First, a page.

Debra A. Reid, ed. Seeking Inalienable Rights: Texans and Their Quests for Justice. College Station: Texas A&M University Press, 2009. xxiii + 196 pp. $45.00 (cloth), ISBN 978-1-60344-118-6; $22.50 (paper), ISBN 978-1-60344-123-0.
Reviewed by William Carrigan (Rowan University)
Published on H-Law (September, 2010)
Commissioned by Christopher R. Waldrep (San Francisco State University)
The Complicated Struggle for Civil Rights in Texas after 1865
According to editor Debra A. Reid, Seeking Inalienable Rights explores how “selected Texans pursued their rights by contrasting the ideal of personal liberty in a capitalist society with the reality of the price others paid for that rights expansion” (p. xiii). The volume, composed of eight chapters, challenges the traditional chronology of the Texas civil rights struggle by extending discussion of the movement to the late nineteenth century and by broadening the concept of organized movement to “include efforts of men and women who allied within classes and sought political and professional influence and economic opportunity, in addition to government protection of defined rights” (p. xiii). Reid goes on to argue that “Texas as a multiethnic state provides an important case study to explore the ways that competing definitions of rights and special interest legislation have affected rights” (p. xvii). As one of the volume’s overarching themes, Reid notes, conservative constitutionalist opponents of the extension of rights for minorities saw this expansion as the loss of their freedoms and privileges and fought hard against them and the liberal interpretation of the constitutions upon which they were expounded. This is an important volume with a variety of important essays that will be of interest to a wide range of scholars, including historians of the Constitution, the Gilded Age, the Progressive Era, the labor movement, the struggle for women’s suffrage, African American civil rights, Mexican American civil rights, and more. Some chapters will be of more interest than others depending on a reader’s interests, and this review will concentrate on providing short summaries of the various chapters to help guide interested scholars.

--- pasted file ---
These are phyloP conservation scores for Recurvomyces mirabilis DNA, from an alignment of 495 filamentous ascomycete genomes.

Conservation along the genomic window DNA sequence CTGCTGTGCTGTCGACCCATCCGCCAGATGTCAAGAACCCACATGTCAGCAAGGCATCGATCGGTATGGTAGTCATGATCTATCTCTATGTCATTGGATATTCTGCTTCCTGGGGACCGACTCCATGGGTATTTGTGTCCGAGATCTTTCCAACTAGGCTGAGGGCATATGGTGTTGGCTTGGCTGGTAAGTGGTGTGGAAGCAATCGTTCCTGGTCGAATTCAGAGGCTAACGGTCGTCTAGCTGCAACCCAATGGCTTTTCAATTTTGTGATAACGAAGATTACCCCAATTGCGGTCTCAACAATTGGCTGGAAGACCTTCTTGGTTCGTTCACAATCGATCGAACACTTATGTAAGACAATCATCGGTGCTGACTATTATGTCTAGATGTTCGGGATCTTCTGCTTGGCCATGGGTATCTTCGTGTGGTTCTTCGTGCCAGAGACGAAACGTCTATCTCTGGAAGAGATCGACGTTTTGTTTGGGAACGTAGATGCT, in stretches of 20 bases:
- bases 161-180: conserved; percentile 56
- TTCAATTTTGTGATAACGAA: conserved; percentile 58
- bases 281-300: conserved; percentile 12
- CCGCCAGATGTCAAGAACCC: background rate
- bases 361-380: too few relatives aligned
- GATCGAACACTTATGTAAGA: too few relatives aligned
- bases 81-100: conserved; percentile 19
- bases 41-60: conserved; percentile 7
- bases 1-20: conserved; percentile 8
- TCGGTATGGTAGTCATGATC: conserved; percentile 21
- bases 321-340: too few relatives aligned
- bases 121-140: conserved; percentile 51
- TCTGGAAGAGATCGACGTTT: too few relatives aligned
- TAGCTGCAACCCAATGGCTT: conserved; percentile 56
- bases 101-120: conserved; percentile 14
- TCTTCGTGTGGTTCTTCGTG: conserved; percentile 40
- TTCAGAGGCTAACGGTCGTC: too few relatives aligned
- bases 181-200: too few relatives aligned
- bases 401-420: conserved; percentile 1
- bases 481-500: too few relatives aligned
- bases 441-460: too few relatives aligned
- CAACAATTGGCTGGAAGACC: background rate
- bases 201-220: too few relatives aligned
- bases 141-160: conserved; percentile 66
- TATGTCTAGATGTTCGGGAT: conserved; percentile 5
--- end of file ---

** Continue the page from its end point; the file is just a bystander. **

Eminent Texas historian Alwyn Barr begins the volume with a chapter that explores black conventions during the late nineteenth century. These conventions, primarily attended by middle-class blacks and successful artisans and members of the working class, allowed blacks to voice their concerns over the increasing difficulties of the era. They could not unify on a response to the loss of their political and economic opportunities, but they made a contribution regardless by exercising their freedom of speech and organizing in protest. They also provided a direct rebuke to those contemporary criticisms that denied the ability of blacks to succeed in a free world. Barr is unsure of any direct influence of these conventions but does suggest tantalizingly that they may have had some indirect influence on the Democratic Texas legislature’s decision to pass an antilynching law in 1897.
In chapter 2, former Texas State Historical Association president, George Green, studies the high tide, defeat, and transformation of the Knights of Labor in Texas. In 1886, the Knights peaked and were defeated in a dramatic strike. Over the next decade, the Knights transformed and fused with the Farmers Alliance, but the Populist Party failed in 1896 and the crash brought down the revised Knights of Labor as well. During the same decade, railroad brotherhoods formed, and these more narrow organizations pushed for the standard goals of craft unionists, namely, increased wages, more safety protections for workers, and expanded benefits. Their actions, less often newsworthy than the Knights’ activities, included supporting small strikes, personal injury lawsuits, and legislative lobbying. The more ambitious plans of the Knights on behalf of railway workers were never realized, and the Knights collapsed. The brotherhoods also largely failed in their struggle against corporate power in the late nineteenth century, but they won some small successes and survived into the twentieth century, providing examples that later unions would heed during the Great Depression.
In the third chapter, Reid provides her own contribution. She explores the origins of the “Negro division” and the home demonstration program of the Texas Agricultural Extension service, arguing that both emerged from efforts to define competent Texas farmers as white men, thus keeping cheap black labor on the farms and keeping white female labor in the home. James Seymour’s fourth chapter contends that the chief suffragist argument in Texas during World War I was that white female voters would offset the dangerous vote of German Texans in a time of war. This was a departure from the Texas suffragists’ previous strategy, which rested on the “fairness” doctrine, that women should have the right to vote since they were citizens, paid taxes, and were subject to the laws.